North East Lincolnshire
Labour Market Development
through Training

North East Lincolnshire is an area with a legacy of traditional fishing, port based and food processing industries. The importance of this towards education is upon aspirations or, rather, lack of them.
There has been a lack of incentive to do too well in formal education, in that from generation to generation the jobs available allowed mediocrity in education. Those that wanted to do well by and large had to set their sights on leaving the area: whilst the vocational route meant hometown jobs, the academic success university route meant moving away for many. Then came a period in the 1980s and 1990s of high unemployment which compounded the problem. Cyclical changes magnify social exclusion rooted in the structural economy.
The economic demand management that came to crisis point in the late 1970s has therefore been replaced by a supply side perspective. This means generating diversity in employment within an area, and training itself to be broader requiring new suppliers and knowledge-skills.
Shifts in the world economy towards South East Asia, India and China, and a change from mass consumption towards individual preference, have meant the movement from UK based mass production to higher value added skill based employment. It demands an end to second rate vocational training.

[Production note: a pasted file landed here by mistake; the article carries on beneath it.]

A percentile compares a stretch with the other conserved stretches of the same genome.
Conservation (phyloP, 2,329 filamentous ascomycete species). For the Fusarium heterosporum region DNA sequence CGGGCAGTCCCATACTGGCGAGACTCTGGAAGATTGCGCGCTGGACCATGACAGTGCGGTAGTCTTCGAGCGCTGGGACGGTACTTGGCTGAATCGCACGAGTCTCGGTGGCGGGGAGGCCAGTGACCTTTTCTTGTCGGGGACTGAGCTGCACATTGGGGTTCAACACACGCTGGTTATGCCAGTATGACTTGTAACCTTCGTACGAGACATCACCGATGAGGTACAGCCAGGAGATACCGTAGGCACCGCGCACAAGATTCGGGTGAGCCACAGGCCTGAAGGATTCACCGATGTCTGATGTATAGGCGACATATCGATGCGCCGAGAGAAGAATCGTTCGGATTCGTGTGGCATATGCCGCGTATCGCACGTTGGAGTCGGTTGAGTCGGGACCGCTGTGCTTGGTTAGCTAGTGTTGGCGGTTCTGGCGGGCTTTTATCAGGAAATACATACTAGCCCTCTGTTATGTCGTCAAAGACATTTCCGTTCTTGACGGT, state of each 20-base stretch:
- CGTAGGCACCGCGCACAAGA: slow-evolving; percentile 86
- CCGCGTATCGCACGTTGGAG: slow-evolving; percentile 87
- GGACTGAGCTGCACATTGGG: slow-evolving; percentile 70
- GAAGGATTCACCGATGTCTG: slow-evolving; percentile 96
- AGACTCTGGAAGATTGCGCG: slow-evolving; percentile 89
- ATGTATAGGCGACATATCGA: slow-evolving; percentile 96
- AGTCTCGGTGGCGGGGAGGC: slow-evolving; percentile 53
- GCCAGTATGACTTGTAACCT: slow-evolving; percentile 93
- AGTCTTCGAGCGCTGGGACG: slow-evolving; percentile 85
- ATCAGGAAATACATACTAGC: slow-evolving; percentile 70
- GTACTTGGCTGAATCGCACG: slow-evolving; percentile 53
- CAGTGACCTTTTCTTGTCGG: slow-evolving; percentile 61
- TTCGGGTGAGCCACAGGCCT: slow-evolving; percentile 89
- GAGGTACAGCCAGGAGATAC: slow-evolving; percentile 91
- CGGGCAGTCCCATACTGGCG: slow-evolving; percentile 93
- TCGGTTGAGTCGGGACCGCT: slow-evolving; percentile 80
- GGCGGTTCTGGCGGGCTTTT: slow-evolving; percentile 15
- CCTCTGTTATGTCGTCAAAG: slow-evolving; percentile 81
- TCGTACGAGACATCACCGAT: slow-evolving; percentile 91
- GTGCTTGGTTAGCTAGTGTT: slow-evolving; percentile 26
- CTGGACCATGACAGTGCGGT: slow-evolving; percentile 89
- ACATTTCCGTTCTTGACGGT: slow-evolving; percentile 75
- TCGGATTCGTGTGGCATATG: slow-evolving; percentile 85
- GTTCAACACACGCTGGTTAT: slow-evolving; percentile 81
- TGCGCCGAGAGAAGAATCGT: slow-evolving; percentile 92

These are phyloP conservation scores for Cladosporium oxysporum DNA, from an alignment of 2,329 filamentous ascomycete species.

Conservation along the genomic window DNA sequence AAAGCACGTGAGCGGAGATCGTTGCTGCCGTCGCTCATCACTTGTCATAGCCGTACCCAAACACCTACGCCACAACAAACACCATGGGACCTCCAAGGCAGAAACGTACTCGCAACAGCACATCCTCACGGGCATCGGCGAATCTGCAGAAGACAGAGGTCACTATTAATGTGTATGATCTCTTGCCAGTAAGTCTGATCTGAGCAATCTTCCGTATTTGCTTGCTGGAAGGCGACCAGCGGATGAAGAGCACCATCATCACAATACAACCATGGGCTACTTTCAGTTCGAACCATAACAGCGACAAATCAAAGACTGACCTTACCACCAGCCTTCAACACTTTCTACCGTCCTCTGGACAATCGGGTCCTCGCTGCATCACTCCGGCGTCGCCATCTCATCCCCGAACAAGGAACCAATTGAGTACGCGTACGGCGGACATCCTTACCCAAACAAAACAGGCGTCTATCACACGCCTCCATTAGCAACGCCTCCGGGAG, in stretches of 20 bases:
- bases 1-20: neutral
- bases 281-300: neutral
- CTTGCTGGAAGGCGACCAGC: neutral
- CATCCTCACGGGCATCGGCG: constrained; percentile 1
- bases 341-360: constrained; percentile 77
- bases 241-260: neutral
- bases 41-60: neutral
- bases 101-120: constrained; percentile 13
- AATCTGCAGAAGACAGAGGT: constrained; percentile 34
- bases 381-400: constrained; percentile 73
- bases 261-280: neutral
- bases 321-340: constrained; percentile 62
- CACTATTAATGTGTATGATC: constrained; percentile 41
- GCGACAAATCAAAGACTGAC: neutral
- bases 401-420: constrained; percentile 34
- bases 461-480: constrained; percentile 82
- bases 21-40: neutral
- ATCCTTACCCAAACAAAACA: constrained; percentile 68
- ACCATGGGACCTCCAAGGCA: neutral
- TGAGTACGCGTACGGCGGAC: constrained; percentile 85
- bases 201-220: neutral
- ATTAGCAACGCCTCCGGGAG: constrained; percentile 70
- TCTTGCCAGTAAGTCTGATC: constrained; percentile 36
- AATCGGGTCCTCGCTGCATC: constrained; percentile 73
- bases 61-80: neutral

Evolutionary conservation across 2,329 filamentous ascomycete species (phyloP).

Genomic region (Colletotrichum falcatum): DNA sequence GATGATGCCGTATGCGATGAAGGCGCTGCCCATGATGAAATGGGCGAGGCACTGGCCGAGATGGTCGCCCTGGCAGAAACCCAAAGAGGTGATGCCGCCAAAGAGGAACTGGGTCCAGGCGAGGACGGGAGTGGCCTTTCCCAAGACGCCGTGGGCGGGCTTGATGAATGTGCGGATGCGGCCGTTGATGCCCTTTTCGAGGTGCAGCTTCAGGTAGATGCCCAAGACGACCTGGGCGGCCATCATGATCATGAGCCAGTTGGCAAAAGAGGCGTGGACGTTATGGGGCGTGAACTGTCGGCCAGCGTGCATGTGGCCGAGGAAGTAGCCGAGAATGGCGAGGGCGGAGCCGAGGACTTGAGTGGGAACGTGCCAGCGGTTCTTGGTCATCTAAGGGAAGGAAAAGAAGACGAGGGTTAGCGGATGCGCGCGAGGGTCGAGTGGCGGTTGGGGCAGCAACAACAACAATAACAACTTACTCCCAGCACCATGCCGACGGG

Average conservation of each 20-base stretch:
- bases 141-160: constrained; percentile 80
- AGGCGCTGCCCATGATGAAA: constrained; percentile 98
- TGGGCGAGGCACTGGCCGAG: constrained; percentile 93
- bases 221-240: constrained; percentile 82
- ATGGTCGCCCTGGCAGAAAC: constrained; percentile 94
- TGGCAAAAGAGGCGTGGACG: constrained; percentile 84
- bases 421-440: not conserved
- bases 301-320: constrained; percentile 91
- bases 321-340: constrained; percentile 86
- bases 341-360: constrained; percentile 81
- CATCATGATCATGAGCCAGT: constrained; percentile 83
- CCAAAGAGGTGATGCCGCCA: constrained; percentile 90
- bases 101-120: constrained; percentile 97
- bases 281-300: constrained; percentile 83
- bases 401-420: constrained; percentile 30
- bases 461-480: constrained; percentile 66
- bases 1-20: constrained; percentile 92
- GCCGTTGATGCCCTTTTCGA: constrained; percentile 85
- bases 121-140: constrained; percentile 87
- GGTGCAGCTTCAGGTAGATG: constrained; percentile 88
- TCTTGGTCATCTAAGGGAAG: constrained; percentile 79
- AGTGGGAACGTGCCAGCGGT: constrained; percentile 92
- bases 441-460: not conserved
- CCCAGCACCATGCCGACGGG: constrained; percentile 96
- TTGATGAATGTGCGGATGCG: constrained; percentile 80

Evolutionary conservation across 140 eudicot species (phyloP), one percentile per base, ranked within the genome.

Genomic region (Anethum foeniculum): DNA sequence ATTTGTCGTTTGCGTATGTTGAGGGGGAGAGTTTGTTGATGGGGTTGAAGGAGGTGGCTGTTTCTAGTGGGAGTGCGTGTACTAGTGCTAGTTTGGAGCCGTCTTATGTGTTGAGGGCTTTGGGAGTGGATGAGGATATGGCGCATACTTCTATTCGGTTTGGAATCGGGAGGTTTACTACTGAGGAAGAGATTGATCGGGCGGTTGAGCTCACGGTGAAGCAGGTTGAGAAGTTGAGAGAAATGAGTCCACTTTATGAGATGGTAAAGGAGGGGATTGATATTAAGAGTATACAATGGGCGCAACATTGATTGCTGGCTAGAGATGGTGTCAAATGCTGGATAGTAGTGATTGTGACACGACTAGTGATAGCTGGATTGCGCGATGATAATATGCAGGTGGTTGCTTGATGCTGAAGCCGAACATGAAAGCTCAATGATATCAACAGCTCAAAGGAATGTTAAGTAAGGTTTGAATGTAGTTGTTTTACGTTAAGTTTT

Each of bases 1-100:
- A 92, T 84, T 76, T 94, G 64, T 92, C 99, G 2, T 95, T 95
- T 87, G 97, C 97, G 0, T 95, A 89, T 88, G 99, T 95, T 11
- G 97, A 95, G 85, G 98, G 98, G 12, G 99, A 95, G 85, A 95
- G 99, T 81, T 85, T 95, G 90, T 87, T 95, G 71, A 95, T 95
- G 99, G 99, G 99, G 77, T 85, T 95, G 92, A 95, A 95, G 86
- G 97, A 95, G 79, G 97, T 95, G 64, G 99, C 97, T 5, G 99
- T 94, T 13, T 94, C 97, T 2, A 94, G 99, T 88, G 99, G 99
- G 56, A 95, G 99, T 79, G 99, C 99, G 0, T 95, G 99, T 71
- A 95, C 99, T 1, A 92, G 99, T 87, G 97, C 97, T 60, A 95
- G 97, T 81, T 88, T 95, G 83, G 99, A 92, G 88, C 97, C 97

Therefore the supply side approach tackles social exclusion more directly in terms of involvement in economic activity and potential for development of the resident population.
This approach received attention in 2000 and launched Centres of Vocational Excellence Specialist Development Groups (CoVEs as SDGs) to raise vocational education to academic levels. FE colleges were the existing resource to move in this more precisely defined direction of skills employment. It must begin from the local economy as it is and yet seek to expand it. In terms of the people involved, it should stretch into adult education and lifelong learning, so that the population keeps being reskilled (beyond the 14-19 year old trainees). It means improvement on basic and key skills too so that these do not hold back putting into practice more vocational skills. The aim must be to continue into Higher Education levels.
CoVEs become established in specific areas. South of the Humber this means importing and exporting, energy, steel, foodstuffs and new areas like interactive media. There are general areas like construction, gas/ plumbing and catering. CoVEs need to market themselves to employers to develop the area specialities, and also share best practice rather than empire build (although the converse incentive is to gain institutional funding this way).
A CoVE must therefore be part of the local scene. This is done through the selection and monitoring processes in relationship with the Learning and Skills Council. It should work with other providers, build networks and seek to improve training all around, and base its activities on economic research: labour market research directly and wider economic activity.
So a competitive market is assisted by areas of planning and co-operation. This way the labour market itself can be developed and cease to be a blockage to high value adding industry.


Adrian Worsfold

Pluralist - Liberal and Thoughtful